Bury St. Edmunds has an extraordinary history. The ancient Saxon settlement of Bedricesworth was transformed when the body of Edmund, the martyred King of the East Saxons, was brought to the town in the early 10th century. Around his tomb grew one of the largest abbeys in England, together with a planned new town, the grid pattern of which still survives. In the Middle Ages, Bury had an importance out of all proportion to its size: Parliaments were held here and many Kings of England were visitors.
After the abbey was dissolved, Bury remained the heart of West Suffolk and was formally county town between 1888 and 1974. This new book combines archaeological evidence with documentary research to create a vivid picture of the town at every stage in its development and of the lives of its people; how they made their livings, their health, housing, religion, culture and entertainments. Famous townspeople are discussed, but the emphasis is on the ordinary inhabitant. The story is brought right up to the present day, including the effects on Bury of the great conflicts of the 20th century, in the second half of which it enjoyed rapid growth, with new light industry and tourism supplementing the traditional agriculture-based trades.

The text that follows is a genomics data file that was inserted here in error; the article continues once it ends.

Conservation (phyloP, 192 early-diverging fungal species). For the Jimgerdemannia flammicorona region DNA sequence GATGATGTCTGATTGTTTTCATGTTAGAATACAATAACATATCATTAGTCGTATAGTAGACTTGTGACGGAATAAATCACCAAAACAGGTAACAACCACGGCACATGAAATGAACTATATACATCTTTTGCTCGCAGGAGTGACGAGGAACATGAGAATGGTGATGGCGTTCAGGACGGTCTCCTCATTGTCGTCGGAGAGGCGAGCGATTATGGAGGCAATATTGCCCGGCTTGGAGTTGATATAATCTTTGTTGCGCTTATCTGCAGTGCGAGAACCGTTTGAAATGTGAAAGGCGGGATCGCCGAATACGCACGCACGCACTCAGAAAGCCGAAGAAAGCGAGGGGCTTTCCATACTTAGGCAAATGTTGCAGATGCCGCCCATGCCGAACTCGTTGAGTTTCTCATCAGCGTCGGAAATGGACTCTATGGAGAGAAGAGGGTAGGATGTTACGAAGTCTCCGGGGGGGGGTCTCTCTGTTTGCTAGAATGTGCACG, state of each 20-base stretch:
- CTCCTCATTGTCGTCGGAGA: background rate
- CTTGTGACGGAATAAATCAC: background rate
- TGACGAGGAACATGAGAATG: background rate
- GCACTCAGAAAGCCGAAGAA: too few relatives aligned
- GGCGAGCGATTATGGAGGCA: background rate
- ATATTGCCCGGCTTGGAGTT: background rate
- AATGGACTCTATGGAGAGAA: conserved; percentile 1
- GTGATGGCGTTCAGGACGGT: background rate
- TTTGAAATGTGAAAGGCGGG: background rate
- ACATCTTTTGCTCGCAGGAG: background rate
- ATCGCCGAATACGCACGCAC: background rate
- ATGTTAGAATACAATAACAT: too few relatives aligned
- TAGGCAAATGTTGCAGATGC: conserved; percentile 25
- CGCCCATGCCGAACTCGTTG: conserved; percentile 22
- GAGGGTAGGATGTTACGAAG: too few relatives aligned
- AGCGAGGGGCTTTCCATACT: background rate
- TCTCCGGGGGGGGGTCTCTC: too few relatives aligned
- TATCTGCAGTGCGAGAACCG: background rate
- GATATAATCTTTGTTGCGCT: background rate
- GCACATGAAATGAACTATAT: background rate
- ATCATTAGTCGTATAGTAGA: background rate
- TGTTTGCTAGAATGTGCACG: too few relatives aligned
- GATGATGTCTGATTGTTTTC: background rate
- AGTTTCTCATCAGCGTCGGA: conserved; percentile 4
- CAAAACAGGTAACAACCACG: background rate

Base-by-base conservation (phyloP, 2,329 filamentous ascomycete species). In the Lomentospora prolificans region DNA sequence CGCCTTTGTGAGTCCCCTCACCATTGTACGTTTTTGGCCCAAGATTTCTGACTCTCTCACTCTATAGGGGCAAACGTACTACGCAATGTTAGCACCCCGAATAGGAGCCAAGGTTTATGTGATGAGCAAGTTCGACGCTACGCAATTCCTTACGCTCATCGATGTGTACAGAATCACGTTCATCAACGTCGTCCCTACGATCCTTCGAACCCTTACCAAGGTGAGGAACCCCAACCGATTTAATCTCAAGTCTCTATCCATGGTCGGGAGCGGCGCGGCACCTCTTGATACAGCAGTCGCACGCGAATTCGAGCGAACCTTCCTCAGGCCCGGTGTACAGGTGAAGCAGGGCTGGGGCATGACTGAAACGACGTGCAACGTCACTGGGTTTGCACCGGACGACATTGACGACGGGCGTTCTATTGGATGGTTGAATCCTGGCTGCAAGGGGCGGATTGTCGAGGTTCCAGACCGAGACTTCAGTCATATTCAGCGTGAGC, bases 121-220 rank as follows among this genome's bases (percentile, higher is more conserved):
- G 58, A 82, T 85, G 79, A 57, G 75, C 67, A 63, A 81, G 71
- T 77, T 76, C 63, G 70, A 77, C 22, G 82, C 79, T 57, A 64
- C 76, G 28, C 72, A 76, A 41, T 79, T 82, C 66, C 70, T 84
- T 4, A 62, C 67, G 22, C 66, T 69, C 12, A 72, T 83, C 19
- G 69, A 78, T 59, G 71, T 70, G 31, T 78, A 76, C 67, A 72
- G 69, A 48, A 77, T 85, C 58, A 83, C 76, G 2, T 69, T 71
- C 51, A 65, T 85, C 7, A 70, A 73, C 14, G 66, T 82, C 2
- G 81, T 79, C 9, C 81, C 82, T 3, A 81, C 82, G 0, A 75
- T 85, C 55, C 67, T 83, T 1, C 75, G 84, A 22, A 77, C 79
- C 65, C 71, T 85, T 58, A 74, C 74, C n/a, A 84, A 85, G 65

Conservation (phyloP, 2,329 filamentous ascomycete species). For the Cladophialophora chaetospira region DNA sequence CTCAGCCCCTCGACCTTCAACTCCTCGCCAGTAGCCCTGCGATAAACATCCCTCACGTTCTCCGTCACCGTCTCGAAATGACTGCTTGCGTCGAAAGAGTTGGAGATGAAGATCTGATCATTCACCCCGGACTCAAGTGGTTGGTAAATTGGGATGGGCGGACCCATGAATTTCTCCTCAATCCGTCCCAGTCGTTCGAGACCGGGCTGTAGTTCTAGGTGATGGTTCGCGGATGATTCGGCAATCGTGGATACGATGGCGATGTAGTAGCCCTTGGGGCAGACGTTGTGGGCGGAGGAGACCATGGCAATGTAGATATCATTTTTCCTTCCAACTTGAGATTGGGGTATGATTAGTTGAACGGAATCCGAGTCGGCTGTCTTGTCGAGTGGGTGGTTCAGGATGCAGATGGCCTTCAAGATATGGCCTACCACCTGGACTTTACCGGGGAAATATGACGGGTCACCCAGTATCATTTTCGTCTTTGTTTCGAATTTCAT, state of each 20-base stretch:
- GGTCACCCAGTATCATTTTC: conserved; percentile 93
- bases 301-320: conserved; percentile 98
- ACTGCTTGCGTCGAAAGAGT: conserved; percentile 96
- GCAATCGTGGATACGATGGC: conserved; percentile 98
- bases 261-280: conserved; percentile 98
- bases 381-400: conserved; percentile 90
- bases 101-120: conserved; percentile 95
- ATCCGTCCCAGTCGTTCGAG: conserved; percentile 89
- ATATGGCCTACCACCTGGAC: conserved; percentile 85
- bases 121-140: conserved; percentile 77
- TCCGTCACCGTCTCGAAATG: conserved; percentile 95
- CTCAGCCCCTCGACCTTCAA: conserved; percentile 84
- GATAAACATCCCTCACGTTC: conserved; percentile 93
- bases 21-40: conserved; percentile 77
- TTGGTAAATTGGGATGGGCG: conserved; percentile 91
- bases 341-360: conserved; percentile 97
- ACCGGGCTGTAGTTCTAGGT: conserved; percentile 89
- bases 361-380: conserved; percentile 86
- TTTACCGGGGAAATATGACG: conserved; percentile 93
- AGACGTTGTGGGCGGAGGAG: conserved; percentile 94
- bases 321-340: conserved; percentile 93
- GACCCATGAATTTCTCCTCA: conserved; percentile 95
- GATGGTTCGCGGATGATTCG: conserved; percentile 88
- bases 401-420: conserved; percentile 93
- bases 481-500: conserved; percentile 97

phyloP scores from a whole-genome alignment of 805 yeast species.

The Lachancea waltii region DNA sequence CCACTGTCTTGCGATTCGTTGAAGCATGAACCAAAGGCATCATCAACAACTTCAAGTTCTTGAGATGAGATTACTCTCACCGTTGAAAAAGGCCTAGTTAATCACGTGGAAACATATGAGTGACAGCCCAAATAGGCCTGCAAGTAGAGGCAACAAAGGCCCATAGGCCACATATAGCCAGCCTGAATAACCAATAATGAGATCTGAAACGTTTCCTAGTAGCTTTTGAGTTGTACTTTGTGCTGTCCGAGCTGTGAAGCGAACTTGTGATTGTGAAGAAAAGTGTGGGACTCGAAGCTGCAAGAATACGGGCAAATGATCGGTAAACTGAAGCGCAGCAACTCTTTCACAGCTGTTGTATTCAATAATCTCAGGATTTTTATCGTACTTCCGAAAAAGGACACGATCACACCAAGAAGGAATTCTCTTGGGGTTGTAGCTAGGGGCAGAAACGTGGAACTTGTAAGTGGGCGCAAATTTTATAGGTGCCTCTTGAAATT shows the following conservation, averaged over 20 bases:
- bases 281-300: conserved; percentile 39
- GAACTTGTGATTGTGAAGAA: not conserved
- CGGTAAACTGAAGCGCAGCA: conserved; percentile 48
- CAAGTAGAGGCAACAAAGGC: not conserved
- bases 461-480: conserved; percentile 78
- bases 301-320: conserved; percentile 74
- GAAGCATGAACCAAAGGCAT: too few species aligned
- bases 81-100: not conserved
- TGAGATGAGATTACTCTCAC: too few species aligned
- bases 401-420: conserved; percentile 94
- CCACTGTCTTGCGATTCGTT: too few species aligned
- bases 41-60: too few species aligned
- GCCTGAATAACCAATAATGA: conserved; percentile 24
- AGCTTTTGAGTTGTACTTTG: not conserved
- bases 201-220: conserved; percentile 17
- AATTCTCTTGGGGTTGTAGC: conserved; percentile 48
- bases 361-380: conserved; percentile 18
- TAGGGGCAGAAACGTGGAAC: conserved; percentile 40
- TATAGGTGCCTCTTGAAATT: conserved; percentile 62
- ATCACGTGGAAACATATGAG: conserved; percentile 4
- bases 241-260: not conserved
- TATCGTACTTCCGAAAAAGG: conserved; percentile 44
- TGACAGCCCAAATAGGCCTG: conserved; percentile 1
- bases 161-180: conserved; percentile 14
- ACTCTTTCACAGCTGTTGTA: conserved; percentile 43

In this, his seventh book on the history of East Anglia, the author, a professional historian and teacher of local history, has provided a much-needed account of Bury's entire past, richly illustrated and very readable, which will appeal to everyone who knows the place ... one of the most beautiful towns in England.